Sometimes when we address the symptoms of a problem, we believe that we’ve actually addressed the problem. I can say, as a person who has taught in business schools for 20 years, that the decision to release one of the most disrespectful pieces of corporate trash in history was indicative of deeper problems with the Mountain Dew/Pepsico corporate infrastructure. Their shallow response is even more indicative of their way of thinking.
The fact that this ad was able to ease itself through the internal review process without so much as raising an eyebrow shows that there are few, if any, individuals in the company who are either capable of, or empowered to, express meaningful cross-cultural sensitivity. If my grandmother knew that the ad was unacceptable after the first ten seconds of seeing it, why weren’t all those Ivy League MBAs able to pick up on the same thing? Possibly because their Ivy League MBAs led them to believe that black people don’t really matter (Lil Wayne thought the same thing).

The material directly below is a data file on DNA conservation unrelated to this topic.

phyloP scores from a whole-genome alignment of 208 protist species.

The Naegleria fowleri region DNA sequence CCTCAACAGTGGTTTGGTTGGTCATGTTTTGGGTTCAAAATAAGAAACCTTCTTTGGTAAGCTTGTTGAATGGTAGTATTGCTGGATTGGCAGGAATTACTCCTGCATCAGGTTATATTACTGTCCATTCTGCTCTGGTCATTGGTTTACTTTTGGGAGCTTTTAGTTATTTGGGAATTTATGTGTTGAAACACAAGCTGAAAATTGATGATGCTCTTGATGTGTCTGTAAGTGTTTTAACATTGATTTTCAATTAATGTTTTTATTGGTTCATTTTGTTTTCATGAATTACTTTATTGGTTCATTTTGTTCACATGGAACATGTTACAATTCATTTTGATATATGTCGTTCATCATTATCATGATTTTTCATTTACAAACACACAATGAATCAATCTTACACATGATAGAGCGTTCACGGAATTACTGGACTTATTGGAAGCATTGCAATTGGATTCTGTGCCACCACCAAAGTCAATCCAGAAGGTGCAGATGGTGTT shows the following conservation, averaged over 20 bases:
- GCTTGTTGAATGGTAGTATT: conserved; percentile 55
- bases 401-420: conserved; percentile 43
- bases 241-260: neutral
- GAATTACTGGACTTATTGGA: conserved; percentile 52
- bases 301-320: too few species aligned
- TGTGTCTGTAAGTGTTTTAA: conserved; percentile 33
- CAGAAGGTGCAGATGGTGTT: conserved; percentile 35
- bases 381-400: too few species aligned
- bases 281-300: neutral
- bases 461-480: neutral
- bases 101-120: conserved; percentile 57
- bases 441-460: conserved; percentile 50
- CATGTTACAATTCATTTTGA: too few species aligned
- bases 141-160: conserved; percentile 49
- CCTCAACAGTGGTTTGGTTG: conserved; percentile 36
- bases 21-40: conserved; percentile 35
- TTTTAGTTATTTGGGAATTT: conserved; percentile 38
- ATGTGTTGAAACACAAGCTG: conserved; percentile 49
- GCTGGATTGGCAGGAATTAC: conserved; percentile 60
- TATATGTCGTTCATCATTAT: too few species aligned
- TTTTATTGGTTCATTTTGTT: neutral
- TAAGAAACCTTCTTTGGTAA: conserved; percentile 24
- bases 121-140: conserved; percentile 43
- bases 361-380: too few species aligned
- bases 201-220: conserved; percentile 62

Here is my advice for Pepsico as they move forward, so as to avert another multi-million dollar tragedy. I tried to reach out and give them this advice in person, but a series of non-returned phone calls reminded me again that perhaps they see me as the enemy. But then again, it might be the case that seeing your critic as an enemy means that you’re still in denial, like the alcoholic who gets angry at a family intervention.
But either way, here are some quick thoughts on Pepsico:
1) Pepsico MUST Adjust its corporate culture: The fact that Pepsico was sued for millions for racially-discriminating against its employees is a firm reminder that there is a problem within the company. Releasing this ridiculous ad shortly thereafter clearly implies that the issue has not been resolved. A lack of diversity in senior management could be a problem, or there could be no diversity in perspective. Black faces don’t save you if they either a) do not have an authentic and intelligent voice, or b) are afraid to use that voice. Nearly every black person I know saw the ad and immediately wanted to vomit, so I’m sure someone within the firm felt the same way.